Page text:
For a candidate to have a strong allegiance to the teachers union is nothing new. According to Maya Cole, getting the blessing of MTI president Matthews used to be a key step in mounting a successful School Board candidacy.

Asked why MTI supports Flores, Matthews responds that Flores, as a parent of children in school, understands the role that parents must play in a child's education. He also pointed out that Flores "knows what it is like to work for a living."

Flores admits he may have less experience in education policy than the other candidates, but like Nichols he believes his personal experiences will make him an invaluable addition to the board.

"We need to broaden our cultural representation on the board," he said at a forum hosted by the Dane County Democrats.

But although his children attend the district's Nuestro Mundo dual language school, Flores' viewpoint does not embrace Madison Prep.

In particular, he believes his perspective as a former minority student allows him to see the flaws in the gender-specific and race-focused means of addressing the achievement gap that Madison Prep proposed. One of the main tenants of the proposal centered on hiring minority teachers and staff that could better relate to the predominantly minority student population, as well as requiring parents to be more active in their child's schooling.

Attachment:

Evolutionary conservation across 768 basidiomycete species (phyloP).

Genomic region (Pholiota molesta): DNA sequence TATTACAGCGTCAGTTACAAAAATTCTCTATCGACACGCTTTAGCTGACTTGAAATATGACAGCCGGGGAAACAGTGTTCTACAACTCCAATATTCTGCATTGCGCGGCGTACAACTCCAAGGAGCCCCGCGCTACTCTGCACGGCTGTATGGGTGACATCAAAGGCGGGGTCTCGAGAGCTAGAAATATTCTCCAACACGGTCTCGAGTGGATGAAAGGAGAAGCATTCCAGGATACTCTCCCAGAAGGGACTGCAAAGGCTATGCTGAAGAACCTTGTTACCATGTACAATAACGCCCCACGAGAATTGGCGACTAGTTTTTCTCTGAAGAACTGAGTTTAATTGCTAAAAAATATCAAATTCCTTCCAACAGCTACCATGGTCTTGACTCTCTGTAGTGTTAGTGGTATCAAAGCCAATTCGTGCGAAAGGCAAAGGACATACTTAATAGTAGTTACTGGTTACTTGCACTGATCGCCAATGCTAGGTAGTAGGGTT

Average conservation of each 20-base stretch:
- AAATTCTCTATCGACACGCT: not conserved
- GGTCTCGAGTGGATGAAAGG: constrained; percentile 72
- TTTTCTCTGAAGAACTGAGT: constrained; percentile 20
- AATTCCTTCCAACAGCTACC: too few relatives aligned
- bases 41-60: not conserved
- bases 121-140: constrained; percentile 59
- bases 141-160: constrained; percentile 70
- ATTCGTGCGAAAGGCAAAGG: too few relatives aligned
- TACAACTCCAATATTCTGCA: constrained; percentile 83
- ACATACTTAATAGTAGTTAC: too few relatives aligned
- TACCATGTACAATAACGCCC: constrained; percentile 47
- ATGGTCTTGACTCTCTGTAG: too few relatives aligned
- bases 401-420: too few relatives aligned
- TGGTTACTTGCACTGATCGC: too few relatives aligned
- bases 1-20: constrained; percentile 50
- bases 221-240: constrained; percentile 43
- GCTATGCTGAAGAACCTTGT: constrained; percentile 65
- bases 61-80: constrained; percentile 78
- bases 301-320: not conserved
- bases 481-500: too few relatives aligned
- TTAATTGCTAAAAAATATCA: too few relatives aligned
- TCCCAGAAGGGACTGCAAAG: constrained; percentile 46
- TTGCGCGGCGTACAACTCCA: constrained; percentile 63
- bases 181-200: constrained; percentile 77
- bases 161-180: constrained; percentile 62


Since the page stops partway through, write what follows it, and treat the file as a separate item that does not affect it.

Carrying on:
"Just because you're not the same race as your student doesn't mean you can't be a good educator," he explains.

Furthermore, he believes such a school might not reach the intended targets.

"There are kids like me who wouldn't have been in Madison Prep because my family would have been clueless," he says. "There are a lot of parents who do care but they have to work two or three jobs, so the question is do (they) go to a meeting or do (they) pay for rent and food for (their) kid?"

•    •    •    •

Whether or not Nichols and Burke prevail, the frustration that Caire and many other Madison Prep supporters have voiced has clearly been heard.

Superintendant Nerad, who opposed Madison Prep, recently unveiled a plan to address the achievement gap through a variety of initiatives, from hiring a new district diversity officer to bolstering communication between schools and families.

If Nerad's plan, which carries a high price tag, is implemented, perhaps the discussion of Madison Prep will never resurface.

However, if it does, the results of the likely recall election against Gov. Walker may be just as important as the results of the School Board races. For instance, if Democratic candidate Kathleen Falk were elected governor and held true to her promise to restore collective bargaining rights to public employees, the School Board would again have to cope with the issues that led to Madison Prep's downfall.

If Walker triumphed, then many of the union's fears would likely be affirmed. Although every School Board member and candidate emphasizes their desire to work with teachers, there will inevitably be some changes that the union would have opposed.

But no matter who wins the School Board races, there is reason to be optimistic, says Cole.

"You don't run for School Board if you don't care about schools."